Georgia Tech Professor Eva Lee discusses Personalized medicine

How OR/MS is helping a revolutionary improvement in healthcare.

Personalized Medicine

By Douglas A. Samuelson

Imagine a way to deliver medical care that takes into account genetics, personal lifestyles, different effects of medications on different people, medication interactions, nutrition and compliance with medical directives. Such a system could radically decrease preventable deaths in the medical system, most of which result from unusual reactions to properly prescribed and administered medications or from interactions of multiple medications [4, 12]. It could also make patients’ lives more pleasant by reducing uncomfortable side effects and guiding them to more effective rehabilitation. Wouldn’t that be exciting? And wouldn’t it be even more exciting if OR/MS could help make this happen?

Personalized Medicine Evea Lee

Eva Lee

Well, it’s actually here. It’s called “personalized medicine,” and several researchers are testing the method and the computer software in clinical settings. One of the analysts in the forefront of this revolution is Eva Lee [2], a university professor and a prominent and often-honored member of INFORMS. Lee won an Edelman Award in 2007, along with Memorial Sloan Kettering Cancer Institute, for her work on better placement, in real time, of brachytherapy (embedded radiation sources) seeds to treat prostate cancer. She was a finalist/laureate for another Edelman Award in 2012, with the Centers for Disease Control and Prevention (CDC), for work on public health and emergency preparedness, and in 2015, with Grady Health System and Emory University School of Medicine for transforming the emergency department workflow and patient care. Lee serves on the White House panel that recommends responses to pandemics and other health emergencies. In short, she’s a recognized leader in applying OR/MS to healthcare.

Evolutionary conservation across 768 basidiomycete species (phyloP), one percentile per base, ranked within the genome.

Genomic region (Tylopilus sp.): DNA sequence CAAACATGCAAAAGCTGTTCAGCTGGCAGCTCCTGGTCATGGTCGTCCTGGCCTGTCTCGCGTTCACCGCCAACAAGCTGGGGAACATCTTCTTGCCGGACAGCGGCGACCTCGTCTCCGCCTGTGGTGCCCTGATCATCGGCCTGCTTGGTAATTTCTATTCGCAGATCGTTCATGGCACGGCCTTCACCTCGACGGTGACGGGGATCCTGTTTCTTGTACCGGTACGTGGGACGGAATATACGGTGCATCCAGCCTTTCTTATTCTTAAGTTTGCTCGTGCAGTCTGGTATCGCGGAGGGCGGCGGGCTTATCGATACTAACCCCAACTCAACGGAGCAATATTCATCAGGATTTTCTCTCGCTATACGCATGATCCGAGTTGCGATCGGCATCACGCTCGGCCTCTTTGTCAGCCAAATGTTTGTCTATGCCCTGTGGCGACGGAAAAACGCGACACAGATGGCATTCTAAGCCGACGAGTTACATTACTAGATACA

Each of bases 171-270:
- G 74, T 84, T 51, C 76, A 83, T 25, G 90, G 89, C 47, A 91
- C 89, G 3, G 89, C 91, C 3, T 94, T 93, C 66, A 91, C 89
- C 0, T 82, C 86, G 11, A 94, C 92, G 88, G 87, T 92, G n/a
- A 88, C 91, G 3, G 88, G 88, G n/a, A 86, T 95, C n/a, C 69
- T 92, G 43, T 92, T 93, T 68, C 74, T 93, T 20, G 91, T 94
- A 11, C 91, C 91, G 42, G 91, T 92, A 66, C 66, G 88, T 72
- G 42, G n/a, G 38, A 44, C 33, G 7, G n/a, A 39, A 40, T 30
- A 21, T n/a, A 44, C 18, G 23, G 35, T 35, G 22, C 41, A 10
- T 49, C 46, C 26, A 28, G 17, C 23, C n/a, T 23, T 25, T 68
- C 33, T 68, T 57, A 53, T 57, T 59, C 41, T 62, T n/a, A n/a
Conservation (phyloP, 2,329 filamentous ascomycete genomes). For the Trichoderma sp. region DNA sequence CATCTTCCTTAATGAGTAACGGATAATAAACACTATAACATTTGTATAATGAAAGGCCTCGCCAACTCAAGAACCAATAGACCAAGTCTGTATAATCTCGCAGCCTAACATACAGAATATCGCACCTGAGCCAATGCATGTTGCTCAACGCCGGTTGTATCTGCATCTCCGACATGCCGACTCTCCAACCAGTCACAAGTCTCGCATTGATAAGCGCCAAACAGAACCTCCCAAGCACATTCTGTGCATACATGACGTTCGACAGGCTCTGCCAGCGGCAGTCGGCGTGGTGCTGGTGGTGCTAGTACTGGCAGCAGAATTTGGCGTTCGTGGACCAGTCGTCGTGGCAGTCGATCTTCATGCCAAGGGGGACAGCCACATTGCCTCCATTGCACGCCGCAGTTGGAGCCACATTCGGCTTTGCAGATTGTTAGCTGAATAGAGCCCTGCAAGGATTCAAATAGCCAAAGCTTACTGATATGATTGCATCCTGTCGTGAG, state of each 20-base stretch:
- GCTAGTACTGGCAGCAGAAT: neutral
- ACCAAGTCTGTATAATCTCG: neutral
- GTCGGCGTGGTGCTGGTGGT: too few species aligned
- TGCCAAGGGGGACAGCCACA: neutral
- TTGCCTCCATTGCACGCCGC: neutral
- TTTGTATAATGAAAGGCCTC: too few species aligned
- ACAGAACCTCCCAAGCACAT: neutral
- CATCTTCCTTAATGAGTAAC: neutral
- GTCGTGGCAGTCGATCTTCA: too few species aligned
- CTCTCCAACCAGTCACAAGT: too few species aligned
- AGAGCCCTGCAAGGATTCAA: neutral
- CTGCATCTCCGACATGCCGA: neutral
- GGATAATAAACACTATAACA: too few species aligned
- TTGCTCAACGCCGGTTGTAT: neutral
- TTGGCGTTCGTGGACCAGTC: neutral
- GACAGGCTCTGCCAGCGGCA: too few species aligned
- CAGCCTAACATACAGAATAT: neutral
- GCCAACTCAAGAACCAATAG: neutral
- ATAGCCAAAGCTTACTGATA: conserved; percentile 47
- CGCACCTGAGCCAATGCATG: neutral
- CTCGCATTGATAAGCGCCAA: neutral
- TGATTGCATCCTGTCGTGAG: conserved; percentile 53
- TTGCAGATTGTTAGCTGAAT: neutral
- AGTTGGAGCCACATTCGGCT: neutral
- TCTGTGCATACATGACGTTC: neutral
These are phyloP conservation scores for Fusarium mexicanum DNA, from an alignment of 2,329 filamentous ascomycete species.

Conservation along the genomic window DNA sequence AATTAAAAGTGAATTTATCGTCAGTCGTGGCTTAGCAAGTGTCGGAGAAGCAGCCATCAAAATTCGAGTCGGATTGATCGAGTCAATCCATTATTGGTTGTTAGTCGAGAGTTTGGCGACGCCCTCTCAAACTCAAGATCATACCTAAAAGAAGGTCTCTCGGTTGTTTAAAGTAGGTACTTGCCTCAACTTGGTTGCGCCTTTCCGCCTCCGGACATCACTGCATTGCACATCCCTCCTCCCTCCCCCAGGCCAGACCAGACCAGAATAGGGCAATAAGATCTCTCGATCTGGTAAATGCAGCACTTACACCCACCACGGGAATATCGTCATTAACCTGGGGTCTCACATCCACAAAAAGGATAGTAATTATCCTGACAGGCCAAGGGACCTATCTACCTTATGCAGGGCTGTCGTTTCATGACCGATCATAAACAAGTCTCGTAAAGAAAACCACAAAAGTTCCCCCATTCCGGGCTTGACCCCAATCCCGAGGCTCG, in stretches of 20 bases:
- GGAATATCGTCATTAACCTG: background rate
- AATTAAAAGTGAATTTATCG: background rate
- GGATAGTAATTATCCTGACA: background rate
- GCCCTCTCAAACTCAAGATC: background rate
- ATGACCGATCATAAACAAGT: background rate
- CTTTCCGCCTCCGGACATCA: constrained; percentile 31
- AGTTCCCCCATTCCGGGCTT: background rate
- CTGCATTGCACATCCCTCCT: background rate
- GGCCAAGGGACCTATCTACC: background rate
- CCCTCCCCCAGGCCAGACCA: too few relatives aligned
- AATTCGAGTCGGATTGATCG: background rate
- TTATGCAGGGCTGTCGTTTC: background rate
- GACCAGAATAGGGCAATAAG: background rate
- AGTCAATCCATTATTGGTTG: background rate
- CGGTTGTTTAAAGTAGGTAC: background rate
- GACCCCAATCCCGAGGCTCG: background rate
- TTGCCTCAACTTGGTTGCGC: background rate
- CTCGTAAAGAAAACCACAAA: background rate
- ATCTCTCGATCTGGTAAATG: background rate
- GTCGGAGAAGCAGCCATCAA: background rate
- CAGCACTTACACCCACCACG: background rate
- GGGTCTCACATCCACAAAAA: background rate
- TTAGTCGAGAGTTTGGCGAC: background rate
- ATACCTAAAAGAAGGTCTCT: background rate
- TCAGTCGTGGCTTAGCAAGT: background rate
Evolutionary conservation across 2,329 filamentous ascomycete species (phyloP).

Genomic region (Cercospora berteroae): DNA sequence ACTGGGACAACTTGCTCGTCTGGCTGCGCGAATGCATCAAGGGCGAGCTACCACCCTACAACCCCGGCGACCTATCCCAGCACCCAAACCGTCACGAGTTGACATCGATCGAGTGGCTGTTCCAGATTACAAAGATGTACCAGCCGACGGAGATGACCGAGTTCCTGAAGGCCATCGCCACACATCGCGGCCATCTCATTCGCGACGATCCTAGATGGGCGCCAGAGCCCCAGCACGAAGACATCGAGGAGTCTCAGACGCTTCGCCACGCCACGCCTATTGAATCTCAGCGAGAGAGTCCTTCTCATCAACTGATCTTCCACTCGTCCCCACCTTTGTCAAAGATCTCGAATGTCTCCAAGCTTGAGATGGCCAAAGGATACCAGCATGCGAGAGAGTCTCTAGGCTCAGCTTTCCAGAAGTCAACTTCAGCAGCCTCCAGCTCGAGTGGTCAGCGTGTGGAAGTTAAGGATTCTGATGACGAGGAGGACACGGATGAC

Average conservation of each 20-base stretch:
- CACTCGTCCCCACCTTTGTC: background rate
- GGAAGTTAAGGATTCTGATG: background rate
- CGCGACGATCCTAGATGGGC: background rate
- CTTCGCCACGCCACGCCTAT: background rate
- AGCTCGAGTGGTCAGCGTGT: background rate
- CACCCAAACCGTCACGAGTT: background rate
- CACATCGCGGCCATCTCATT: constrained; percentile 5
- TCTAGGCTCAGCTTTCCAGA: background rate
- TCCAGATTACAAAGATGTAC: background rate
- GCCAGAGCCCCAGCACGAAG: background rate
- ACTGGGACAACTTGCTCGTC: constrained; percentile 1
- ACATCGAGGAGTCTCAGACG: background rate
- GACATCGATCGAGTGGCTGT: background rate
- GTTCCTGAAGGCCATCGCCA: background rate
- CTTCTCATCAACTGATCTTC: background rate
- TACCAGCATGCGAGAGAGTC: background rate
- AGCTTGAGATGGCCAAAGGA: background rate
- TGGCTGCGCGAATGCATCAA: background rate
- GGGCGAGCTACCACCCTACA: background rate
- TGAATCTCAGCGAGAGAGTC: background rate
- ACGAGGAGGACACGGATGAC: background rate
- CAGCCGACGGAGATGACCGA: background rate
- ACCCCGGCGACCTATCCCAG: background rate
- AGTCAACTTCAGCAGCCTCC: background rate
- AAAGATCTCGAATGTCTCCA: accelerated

Recently, Lee, a professor in the Stewart School of Industrial and Systems Engineering and director of the Center for Operations Research in Medicine and HealthCare at Georgia Tech, has been working on software to track all aspects of a patient’s data and develop integrated medical recommendations. She now has preliminary results from several studies applying her software in clinical settings.

Promising Early Results

In a study with Columbia University, following 2,000 women with high genetic risk of breast cancer, lifestyle changes greatly reduced the risk. Only 11 of the study subjects actually developed cancer during the 10-year study. “We can find genomic, physiological and behavioral factors that act as triggers,” she says, “and those turn out to make a big difference.

“We include all the biology of the cancer,” she adds. “Knowing how it is triggered, how it spreads and what biochemicals in the body support or resist its spread can provide vital guidance. And the biology is precisely about the individual.”